Broadcast radio is getting worse… and you like it

No one talks about broadcast radio anymore… yet it seems everyone still listens to it. It’s not the sensation it once was, and after 75 years of competition, radio is just one of your many entertainment choices. In 1939 there was no television, no internet, no streaming, no iPods, no smartphones, no XM, and essentially no other choices for personal entertainment other than humming or playing the ukelele.

Radio has survived every challenge and thrived, surprisingly. Today there are more options for listening than ever and yet every car has a good-old-fashioned AM/FM radio built-in and it gets plenty of use. The funny thing is… instead of evolving to become more competitive, radio is getting more repetitive. This article at Yahoo points out the seventy percent increase in repetition in FM radio, and if you’ve spent more than fifteen minutes in a car you’ll probably know in your gut that the article’s right.

AM radio went super-repetitive years ago, with “traffic on the 5s” and other repetitive formats. FM seems to be following with tighter-than-ever playlists and shorter rotations. There are more and more commercials, too. This should make people flee radio in droves but strangely it’s having very little effect. In some cases broadcast radio is actually becoming more popular!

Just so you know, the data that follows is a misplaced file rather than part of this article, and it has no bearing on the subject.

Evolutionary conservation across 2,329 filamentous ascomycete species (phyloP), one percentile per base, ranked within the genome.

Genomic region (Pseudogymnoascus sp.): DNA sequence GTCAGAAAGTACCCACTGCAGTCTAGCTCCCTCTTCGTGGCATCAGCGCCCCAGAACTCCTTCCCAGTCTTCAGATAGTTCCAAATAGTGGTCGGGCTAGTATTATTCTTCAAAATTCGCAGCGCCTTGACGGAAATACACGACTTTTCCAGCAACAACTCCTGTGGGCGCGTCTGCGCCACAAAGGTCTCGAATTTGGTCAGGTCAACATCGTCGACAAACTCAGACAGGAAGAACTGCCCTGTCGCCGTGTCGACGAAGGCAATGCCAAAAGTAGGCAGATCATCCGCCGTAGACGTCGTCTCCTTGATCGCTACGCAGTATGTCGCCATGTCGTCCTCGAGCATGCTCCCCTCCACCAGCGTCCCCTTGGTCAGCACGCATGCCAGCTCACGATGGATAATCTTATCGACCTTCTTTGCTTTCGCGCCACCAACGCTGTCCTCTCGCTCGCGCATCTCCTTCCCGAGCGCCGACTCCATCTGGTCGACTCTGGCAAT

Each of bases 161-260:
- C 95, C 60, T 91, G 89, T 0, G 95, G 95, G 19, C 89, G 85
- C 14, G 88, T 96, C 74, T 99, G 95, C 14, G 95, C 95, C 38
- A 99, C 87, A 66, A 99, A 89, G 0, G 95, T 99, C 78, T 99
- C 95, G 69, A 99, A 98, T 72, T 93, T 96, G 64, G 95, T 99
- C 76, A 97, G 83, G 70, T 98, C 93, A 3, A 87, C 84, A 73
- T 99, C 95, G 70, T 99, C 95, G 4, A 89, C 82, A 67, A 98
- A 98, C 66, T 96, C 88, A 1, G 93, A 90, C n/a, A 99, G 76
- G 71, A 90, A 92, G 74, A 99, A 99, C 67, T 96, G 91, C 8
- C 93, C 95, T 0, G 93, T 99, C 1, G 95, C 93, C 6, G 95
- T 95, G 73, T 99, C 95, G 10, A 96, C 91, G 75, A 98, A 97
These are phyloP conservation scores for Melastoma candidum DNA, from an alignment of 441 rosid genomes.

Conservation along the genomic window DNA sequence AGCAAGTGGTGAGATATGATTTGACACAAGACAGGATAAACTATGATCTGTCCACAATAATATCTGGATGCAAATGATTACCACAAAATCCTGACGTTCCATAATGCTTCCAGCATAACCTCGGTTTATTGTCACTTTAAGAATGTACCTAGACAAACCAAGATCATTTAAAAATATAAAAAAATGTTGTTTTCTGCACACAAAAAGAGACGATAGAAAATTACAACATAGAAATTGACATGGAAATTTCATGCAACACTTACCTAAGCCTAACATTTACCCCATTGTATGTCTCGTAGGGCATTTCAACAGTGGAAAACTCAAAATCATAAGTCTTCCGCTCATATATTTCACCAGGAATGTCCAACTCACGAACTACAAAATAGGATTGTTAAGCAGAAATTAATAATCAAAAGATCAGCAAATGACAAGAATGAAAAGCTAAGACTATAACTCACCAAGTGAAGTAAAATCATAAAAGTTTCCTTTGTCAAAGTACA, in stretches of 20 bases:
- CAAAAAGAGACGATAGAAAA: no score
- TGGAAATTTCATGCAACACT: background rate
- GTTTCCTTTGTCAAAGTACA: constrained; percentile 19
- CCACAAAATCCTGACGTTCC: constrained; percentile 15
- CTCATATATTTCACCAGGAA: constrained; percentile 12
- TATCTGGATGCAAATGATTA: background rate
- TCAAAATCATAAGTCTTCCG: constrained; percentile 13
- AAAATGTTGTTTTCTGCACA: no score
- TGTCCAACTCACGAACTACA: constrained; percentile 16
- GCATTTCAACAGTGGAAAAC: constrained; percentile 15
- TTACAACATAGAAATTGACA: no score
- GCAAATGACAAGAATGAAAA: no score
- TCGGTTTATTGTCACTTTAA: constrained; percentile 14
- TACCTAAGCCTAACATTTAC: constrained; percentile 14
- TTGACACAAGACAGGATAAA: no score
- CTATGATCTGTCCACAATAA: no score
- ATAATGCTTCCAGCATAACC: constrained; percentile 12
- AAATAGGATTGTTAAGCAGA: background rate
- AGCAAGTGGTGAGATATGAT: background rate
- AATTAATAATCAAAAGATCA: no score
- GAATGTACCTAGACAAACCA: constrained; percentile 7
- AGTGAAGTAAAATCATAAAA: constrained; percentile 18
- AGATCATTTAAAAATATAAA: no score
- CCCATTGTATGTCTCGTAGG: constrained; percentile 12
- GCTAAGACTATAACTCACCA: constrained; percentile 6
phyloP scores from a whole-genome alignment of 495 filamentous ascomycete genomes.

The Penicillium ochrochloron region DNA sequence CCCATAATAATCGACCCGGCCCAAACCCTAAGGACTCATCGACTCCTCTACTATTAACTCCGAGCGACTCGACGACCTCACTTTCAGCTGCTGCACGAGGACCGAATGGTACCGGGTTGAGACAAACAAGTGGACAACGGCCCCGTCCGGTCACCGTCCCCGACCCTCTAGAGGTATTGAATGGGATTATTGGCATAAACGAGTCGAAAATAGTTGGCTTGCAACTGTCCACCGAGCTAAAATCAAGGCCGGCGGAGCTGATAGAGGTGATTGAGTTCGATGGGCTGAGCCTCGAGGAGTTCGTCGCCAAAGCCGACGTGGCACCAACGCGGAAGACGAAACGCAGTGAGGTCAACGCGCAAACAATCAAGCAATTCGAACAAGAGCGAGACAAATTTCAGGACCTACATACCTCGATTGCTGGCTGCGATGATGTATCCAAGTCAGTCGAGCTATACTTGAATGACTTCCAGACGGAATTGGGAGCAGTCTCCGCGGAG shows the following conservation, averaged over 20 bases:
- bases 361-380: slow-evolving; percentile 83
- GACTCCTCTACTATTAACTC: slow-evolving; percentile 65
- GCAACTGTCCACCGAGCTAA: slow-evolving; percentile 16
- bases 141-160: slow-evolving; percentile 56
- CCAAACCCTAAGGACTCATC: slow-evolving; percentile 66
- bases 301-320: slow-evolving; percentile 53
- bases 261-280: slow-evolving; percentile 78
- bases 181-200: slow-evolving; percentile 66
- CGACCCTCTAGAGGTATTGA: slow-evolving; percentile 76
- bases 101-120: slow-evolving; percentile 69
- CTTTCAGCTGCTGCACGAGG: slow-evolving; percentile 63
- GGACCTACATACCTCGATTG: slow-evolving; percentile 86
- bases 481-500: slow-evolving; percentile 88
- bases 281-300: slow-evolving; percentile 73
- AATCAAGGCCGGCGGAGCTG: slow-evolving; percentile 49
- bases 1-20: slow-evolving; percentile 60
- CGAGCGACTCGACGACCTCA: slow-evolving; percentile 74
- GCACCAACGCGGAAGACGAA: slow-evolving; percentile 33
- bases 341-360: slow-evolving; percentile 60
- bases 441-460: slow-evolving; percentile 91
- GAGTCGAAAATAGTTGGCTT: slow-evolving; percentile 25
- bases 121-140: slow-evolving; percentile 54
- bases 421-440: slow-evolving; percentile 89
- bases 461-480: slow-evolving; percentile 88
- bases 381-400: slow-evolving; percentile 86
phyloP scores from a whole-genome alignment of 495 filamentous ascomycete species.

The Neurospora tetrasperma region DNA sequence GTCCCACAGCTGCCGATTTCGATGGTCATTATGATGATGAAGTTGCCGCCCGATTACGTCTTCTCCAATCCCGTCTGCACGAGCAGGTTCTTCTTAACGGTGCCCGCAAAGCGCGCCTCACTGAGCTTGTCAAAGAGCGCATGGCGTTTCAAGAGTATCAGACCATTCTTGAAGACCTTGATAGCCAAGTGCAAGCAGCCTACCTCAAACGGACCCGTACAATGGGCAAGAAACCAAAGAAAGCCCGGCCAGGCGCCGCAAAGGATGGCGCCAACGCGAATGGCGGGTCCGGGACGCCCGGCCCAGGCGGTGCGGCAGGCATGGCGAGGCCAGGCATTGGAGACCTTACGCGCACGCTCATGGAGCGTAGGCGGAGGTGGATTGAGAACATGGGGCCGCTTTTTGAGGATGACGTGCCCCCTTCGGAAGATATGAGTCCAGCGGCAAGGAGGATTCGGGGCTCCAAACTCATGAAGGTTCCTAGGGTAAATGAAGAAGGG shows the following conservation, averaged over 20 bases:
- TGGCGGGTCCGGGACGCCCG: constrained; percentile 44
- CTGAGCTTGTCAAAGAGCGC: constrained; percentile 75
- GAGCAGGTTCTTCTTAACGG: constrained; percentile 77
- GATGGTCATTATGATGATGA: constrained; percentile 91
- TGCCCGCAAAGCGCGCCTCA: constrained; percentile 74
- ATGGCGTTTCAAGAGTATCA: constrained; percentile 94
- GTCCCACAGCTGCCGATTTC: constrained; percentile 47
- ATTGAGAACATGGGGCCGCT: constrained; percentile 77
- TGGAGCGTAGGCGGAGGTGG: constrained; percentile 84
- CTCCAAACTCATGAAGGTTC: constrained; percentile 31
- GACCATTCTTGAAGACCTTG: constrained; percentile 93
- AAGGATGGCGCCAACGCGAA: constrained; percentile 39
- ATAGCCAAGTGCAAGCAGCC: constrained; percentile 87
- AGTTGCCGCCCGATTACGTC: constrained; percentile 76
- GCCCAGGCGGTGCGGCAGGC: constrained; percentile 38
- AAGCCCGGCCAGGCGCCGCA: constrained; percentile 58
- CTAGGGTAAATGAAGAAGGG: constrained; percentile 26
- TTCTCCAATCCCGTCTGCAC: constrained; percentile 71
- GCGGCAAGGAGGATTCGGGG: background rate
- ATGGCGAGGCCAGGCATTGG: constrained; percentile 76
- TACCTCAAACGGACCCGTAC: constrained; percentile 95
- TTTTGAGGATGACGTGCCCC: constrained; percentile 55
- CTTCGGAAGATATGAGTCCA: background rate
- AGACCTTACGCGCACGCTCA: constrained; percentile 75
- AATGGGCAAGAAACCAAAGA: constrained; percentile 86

Why is this? Freed from the burden of bringing new music to the masses (Spotify and other services do this quite well) radio has become a comfort medium to be enjoyed in small doses or in the background. We want a little local traffic, thirty seconds of news, and the chance to hear a song we know. That’s what we want out of broadcast radio, and that’s what broadcast radio gives us. It’s a little bit of background noise and occasionally something worth humming.

If broadcast radio weren’t free, we would probably dump it in a heartbeat. It’s not terribly effective for advertisers so that’s going to be a problem long term, but for now, radio seems to be relishing its role as the lowest common denominator of entertainment.